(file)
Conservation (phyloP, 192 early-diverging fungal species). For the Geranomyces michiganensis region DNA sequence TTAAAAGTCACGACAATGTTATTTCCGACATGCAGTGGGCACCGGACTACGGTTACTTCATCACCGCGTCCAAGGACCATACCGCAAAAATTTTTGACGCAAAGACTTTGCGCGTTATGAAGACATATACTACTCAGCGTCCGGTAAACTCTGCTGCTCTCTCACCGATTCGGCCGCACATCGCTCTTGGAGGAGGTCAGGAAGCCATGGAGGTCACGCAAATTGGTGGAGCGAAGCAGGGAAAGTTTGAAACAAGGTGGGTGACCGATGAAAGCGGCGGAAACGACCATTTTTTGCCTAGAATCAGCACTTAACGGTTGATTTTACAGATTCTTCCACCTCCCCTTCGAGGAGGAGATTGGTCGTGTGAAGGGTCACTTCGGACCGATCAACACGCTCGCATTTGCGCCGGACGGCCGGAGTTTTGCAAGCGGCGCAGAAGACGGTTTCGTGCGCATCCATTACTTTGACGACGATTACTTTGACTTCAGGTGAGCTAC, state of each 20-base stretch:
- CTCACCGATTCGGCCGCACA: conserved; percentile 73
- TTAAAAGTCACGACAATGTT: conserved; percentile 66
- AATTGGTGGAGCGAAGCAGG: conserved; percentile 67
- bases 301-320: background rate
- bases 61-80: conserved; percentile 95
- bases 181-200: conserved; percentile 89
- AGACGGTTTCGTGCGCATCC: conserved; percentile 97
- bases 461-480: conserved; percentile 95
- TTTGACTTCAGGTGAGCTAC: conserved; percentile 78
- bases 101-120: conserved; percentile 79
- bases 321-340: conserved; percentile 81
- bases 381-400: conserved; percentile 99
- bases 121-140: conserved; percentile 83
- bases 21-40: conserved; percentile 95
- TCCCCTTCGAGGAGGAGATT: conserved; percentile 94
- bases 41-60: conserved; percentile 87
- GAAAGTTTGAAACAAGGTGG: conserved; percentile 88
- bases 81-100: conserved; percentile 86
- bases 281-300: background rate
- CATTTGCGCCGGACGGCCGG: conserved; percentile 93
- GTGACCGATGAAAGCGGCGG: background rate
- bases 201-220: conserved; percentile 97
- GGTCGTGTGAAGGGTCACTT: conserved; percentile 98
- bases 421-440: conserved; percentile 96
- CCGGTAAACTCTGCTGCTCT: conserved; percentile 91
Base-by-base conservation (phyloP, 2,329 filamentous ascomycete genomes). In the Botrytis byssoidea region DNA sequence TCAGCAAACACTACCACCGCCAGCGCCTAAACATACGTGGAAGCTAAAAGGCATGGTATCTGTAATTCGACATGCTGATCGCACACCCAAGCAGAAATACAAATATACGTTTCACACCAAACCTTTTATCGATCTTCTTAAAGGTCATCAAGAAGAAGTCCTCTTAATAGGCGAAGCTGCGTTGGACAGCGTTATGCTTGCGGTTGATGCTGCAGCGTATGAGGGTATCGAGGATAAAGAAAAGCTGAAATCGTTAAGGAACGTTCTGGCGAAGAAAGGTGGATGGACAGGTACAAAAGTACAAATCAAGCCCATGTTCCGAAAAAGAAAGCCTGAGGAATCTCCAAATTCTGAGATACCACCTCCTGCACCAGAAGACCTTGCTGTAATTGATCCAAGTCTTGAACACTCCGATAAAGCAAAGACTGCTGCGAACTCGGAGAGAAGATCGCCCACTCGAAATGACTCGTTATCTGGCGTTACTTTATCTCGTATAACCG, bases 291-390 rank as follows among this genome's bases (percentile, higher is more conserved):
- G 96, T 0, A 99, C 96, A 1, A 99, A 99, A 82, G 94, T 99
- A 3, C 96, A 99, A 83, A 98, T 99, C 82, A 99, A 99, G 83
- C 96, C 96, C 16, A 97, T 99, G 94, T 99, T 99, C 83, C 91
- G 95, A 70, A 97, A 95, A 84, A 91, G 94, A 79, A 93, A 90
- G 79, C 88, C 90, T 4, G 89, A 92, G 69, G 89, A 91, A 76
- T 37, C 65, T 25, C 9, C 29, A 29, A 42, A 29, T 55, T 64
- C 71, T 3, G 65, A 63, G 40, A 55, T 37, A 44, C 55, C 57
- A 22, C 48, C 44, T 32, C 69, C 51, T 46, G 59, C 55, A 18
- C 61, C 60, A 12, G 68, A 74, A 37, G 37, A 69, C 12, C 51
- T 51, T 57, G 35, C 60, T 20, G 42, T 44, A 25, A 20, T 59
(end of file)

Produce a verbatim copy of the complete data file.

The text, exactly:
Conservation (phyloP, 192 early-diverging fungal species). For the Geranomyces michiganensis region DNA sequence TTAAAAGTCACGACAATGTTATTTCCGACATGCAGTGGGCACCGGACTACGGTTACTTCATCACCGCGTCCAAGGACCATACCGCAAAAATTTTTGACGCAAAGACTTTGCGCGTTATGAAGACATATACTACTCAGCGTCCGGTAAACTCTGCTGCTCTCTCACCGATTCGGCCGCACATCGCTCTTGGAGGAGGTCAGGAAGCCATGGAGGTCACGCAAATTGGTGGAGCGAAGCAGGGAAAGTTTGAAACAAGGTGGGTGACCGATGAAAGCGGCGGAAACGACCATTTTTTGCCTAGAATCAGCACTTAACGGTTGATTTTACAGATTCTTCCACCTCCCCTTCGAGGAGGAGATTGGTCGTGTGAAGGGTCACTTCGGACCGATCAACACGCTCGCATTTGCGCCGGACGGCCGGAGTTTTGCAAGCGGCGCAGAAGACGGTTTCGTGCGCATCCATTACTTTGACGACGATTACTTTGACTTCAGGTGAGCTAC, state of each 20-base stretch:
- CTCACCGATTCGGCCGCACA: conserved; percentile 73
- TTAAAAGTCACGACAATGTT: conserved; percentile 66
- AATTGGTGGAGCGAAGCAGG: conserved; percentile 67
- bases 301-320: background rate
- bases 61-80: conserved; percentile 95
- bases 181-200: conserved; percentile 89
- AGACGGTTTCGTGCGCATCC: conserved; percentile 97
- bases 461-480: conserved; percentile 95
- TTTGACTTCAGGTGAGCTAC: conserved; percentile 78
- bases 101-120: conserved; percentile 79
- bases 321-340: conserved; percentile 81
- bases 381-400: conserved; percentile 99
- bases 121-140: conserved; percentile 83
- bases 21-40: conserved; percentile 95
- TCCCCTTCGAGGAGGAGATT: conserved; percentile 94
- bases 41-60: conserved; percentile 87
- GAAAGTTTGAAACAAGGTGG: conserved; percentile 88
- bases 81-100: conserved; percentile 86
- bases 281-300: background rate
- CATTTGCGCCGGACGGCCGG: conserved; percentile 93
- GTGACCGATGAAAGCGGCGG: background rate
- bases 201-220: conserved; percentile 97
- GGTCGTGTGAAGGGTCACTT: conserved; percentile 98
- bases 421-440: conserved; percentile 96
- CCGGTAAACTCTGCTGCTCT: conserved; percentile 91
Base-by-base conservation (phyloP, 2,329 filamentous ascomycete genomes). In the Botrytis byssoidea region DNA sequence TCAGCAAACACTACCACCGCCAGCGCCTAAACATACGTGGAAGCTAAAAGGCATGGTATCTGTAATTCGACATGCTGATCGCACACCCAAGCAGAAATACAAATATACGTTTCACACCAAACCTTTTATCGATCTTCTTAAAGGTCATCAAGAAGAAGTCCTCTTAATAGGCGAAGCTGCGTTGGACAGCGTTATGCTTGCGGTTGATGCTGCAGCGTATGAGGGTATCGAGGATAAAGAAAAGCTGAAATCGTTAAGGAACGTTCTGGCGAAGAAAGGTGGATGGACAGGTACAAAAGTACAAATCAAGCCCATGTTCCGAAAAAGAAAGCCTGAGGAATCTCCAAATTCTGAGATACCACCTCCTGCACCAGAAGACCTTGCTGTAATTGATCCAAGTCTTGAACACTCCGATAAAGCAAAGACTGCTGCGAACTCGGAGAGAAGATCGCCCACTCGAAATGACTCGTTATCTGGCGTTACTTTATCTCGTATAACCG, bases 291-390 rank as follows among this genome's bases (percentile, higher is more conserved):
- G 96, T 0, A 99, C 96, A 1, A 99, A 99, A 82, G 94, T 99
- A 3, C 96, A 99, A 83, A 98, T 99, C 82, A 99, A 99, G 83
- C 96, C 96, C 16, A 97, T 99, G 94, T 99, T 99, C 83, C 91
- G 95, A 70, A 97, A 95, A 84, A 91, G 94, A 79, A 93, A 90
- G 79, C 88, C 90, T 4, G 89, A 92, G 69, G 89, A 91, A 76
- T 37, C 65, T 25, C 9, C 29, A 29, A 42, A 29, T 55, T 64
- C 71, T 3, G 65, A 63, G 40, A 55, T 37, A 44, C 55, C 57
- A 22, C 48, C 44, T 32, C 69, C 51, T 46, G 59, C 55, A 18
- C 61, C 60, A 12, G 68, A 74, A 37, G 37, A 69, C 12, C 51
- T 51, T 57, G 35, C 60, T 20, G 42, T 44, A 25, A 20, T 59